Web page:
THE Scots language has been going strong for centuries despite the British establishment’s best efforts to suppress Scotland’s true voice.

When I tell people I write my fiction in Scots a vast number of them become perplexed. Apparently subscribing to the misplaced view that our native language is somehow something “new” or “exotic”.

And for me this view gives rise to a simple question. Why is there such a stigma attached to embracing our own language? For me, the issues are deeply rooted in classism. The Scots language is penalised for one reason and that is because the language is routinely associated with the working class, whereas standard English is written and spoken more widely among the middle classes.

Language is the signpost that divides us along class lines. And this fact is abundantly evident when you consider the cultural struggles between the Scots and English languages. When I began to write A Working-Class State of Mind, I made the conscious decision to write in Scots instead of English.

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I wanted to produce literature, which, in the most literal sense, speaks through the tongue of myself and the people I know.

I would argue the young people living in urban Scotland today would be unable to identify what they speak as a recognised language. They would most likely acknowledge their speech to be either “slang” or merely “poor English”.

When I first encountered the novel Trainspotting at the age of 16, I engaged with Irvine Welsh’s words because it was writing in my own vernacular. In a real sense, reading that book validated my own sense of identity and showed me my voice does indeed matter.

Hopefully, my own book will have a similar impact on those who read it. Trainspotting highlights very effectively my point about language serving as both the carrot and the stick for the working class in Scotland. In one scene when Renton and Spud are both presented in court on charges of shoplifting, Renton effortlessly sheds his Scottish working-class identity and transforms his speech into “proper” English. Spud, however, is unable to perform this “imitator” performance and is stuck speaking Scots.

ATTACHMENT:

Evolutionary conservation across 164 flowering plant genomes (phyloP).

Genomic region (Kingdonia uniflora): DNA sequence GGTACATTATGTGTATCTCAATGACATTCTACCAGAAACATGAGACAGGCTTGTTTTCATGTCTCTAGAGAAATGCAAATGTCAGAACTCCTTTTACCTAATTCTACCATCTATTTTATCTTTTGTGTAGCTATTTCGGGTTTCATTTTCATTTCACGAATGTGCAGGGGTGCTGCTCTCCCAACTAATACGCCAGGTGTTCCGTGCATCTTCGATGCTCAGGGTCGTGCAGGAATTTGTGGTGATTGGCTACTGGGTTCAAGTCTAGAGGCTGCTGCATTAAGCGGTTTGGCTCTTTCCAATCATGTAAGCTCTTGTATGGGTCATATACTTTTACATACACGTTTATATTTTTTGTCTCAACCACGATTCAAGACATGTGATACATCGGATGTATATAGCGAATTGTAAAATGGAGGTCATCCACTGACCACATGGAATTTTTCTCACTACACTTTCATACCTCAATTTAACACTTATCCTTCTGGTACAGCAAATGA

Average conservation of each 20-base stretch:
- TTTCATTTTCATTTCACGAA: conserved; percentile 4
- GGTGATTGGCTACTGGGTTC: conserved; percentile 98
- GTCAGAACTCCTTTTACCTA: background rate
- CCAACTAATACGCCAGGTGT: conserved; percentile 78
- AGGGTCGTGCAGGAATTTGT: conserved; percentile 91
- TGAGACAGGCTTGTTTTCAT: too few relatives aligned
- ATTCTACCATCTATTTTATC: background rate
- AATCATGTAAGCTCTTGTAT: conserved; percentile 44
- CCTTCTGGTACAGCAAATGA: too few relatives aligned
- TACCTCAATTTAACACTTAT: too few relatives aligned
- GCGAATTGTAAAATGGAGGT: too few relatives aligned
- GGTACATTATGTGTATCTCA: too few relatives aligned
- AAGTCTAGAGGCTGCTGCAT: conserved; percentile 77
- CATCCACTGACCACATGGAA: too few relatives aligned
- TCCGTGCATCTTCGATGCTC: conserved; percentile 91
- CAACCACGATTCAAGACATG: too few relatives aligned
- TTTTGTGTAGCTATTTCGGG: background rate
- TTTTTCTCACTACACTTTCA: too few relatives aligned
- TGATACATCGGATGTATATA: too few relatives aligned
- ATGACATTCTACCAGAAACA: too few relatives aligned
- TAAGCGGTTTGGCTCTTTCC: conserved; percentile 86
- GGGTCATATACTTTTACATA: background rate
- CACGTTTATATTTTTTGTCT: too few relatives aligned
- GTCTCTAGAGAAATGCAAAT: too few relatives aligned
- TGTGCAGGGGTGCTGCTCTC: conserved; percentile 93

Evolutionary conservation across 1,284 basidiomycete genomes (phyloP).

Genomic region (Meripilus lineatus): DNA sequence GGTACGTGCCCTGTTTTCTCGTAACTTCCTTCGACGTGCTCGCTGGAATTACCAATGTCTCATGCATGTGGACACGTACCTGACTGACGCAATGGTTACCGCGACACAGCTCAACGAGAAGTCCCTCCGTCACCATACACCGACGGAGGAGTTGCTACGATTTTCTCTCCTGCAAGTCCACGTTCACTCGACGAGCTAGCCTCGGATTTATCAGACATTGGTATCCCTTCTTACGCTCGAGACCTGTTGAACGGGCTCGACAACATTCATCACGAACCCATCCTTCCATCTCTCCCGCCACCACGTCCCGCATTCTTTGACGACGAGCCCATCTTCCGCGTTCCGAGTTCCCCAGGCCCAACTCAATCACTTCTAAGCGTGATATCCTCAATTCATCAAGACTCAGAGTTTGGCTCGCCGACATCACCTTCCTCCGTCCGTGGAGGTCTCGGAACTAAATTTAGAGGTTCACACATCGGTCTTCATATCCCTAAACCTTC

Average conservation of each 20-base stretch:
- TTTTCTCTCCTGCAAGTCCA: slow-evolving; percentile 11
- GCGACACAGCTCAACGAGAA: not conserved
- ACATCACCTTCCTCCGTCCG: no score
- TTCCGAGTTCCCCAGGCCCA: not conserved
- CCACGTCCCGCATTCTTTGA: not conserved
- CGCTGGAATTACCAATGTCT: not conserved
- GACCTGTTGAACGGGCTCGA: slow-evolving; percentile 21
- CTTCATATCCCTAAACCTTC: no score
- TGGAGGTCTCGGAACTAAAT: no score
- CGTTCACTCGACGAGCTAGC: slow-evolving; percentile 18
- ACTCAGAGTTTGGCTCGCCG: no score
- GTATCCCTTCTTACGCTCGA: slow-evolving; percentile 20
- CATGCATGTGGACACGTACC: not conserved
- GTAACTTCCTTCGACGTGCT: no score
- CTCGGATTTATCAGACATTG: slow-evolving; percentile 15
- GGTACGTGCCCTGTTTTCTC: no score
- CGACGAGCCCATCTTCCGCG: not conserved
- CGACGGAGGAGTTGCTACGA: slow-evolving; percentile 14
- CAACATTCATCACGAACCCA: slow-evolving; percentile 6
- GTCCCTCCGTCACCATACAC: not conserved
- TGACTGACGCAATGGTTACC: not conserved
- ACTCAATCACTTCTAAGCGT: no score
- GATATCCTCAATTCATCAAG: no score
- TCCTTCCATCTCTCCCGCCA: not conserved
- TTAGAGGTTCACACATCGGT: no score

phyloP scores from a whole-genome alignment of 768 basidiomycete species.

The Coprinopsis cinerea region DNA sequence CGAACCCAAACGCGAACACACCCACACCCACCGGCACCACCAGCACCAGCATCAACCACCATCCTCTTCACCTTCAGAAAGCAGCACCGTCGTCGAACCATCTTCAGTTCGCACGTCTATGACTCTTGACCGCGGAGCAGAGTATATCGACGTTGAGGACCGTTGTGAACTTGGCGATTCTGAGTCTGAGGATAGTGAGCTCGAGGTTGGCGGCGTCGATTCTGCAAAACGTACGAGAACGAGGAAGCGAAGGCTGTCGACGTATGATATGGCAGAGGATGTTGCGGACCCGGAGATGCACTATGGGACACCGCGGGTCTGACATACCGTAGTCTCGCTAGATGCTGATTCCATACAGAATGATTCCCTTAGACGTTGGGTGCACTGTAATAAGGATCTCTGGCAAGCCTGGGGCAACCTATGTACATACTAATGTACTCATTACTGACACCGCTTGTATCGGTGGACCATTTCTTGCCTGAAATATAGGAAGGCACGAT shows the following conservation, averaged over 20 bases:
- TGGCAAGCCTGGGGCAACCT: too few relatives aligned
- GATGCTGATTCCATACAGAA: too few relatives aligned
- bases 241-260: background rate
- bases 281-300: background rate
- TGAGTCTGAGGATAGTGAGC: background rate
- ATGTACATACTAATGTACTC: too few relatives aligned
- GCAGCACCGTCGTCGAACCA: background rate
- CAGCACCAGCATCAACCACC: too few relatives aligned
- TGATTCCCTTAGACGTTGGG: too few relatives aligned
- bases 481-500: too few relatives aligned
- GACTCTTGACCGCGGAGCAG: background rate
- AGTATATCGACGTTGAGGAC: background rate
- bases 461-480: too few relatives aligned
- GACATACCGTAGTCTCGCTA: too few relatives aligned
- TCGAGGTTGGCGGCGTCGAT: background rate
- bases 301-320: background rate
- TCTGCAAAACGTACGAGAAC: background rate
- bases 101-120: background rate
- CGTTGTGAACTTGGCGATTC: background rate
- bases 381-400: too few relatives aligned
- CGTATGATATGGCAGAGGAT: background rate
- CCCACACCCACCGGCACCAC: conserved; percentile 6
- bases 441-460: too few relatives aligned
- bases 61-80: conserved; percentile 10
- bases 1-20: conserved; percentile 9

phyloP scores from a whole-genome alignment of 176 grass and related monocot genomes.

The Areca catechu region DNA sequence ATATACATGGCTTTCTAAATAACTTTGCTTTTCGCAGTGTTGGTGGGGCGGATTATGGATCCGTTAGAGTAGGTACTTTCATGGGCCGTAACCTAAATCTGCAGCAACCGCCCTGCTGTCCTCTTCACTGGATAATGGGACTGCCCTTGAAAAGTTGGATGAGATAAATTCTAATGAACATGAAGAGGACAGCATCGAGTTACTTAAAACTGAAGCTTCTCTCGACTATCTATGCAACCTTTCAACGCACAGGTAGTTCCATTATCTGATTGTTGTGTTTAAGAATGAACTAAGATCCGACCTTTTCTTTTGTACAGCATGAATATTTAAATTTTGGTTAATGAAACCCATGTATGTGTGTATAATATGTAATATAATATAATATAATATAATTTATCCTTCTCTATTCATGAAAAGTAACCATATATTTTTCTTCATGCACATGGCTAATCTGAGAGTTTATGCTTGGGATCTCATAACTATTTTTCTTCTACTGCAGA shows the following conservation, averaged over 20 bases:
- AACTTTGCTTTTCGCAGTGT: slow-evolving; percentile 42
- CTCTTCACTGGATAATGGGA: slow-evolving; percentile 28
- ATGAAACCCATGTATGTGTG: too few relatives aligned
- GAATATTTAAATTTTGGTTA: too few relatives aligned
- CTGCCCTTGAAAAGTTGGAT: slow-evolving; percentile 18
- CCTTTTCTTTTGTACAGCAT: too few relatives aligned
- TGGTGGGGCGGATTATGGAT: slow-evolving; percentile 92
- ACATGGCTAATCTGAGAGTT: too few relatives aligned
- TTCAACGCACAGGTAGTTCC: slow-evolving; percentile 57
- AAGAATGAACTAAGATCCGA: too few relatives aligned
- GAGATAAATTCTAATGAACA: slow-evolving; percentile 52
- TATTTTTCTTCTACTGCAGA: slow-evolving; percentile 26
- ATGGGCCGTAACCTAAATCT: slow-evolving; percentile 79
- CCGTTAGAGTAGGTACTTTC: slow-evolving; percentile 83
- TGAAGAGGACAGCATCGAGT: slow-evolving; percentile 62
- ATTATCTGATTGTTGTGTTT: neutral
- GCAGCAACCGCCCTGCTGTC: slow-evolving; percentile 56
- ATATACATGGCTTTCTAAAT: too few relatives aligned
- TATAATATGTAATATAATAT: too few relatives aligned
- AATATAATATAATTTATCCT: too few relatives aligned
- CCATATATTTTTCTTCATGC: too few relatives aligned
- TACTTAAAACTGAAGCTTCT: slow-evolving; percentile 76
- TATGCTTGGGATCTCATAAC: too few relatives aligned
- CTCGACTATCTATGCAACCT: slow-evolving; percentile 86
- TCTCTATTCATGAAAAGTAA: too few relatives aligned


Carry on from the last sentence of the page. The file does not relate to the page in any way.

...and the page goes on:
This leads to Renton escaping punishment while Spud is sentenced to jail. This, for me, powerfully demonstrates how language can be used to reward the working class if they choose to abandon their own identity. I also recall an incident in Edinburgh in the 1990s when a man was held for contempt of court for answering “aye” instead of “yes”.

The Scots language is currently the biggest social class issue facing Scotland. When the dominant group of today can turn the common breath of a nation into cultural self-hatred that is what separates the pawns from the kings.

It is my hope that A Working Class State of Mind can play a part in counteracting such ideas by bringing the everyday language of Scotland to the surface and celebrating it through colourful working-class characters and stories.

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There is this socially accepted notion that it is OK to view Scots as high culture on one night of the year, Burns Night. But every other day it is deemed as low culture.

Do the words of the great national bard suddenly become any less beautiful after January 25? The answer is no. So why does the Scots language become de-cultured overnight? That lies in the root of the issue, classism.

One night of the year it is regarded acceptable to embrace our true voice. I feel this is a symptom of the fact this is a social event that the middle classes are extremely eager to participate in. People have remarked: “It is a waste of time writing in Scots. No-one will want to read it.” My response is this – Robert Burns’s words are timeless and melt away cultural divides. That shows you the power of the Scots language.

Colin Burnett is the author of A Working-Class State of Mind, a Scots-written dark comic tale of what it means to be working class in Scotland today, published by Leamington Books. He was nominated for Scots Writer of the Year (2021) and his book was awarded a Scots language publication grant (2021) from the Scottish Book Trust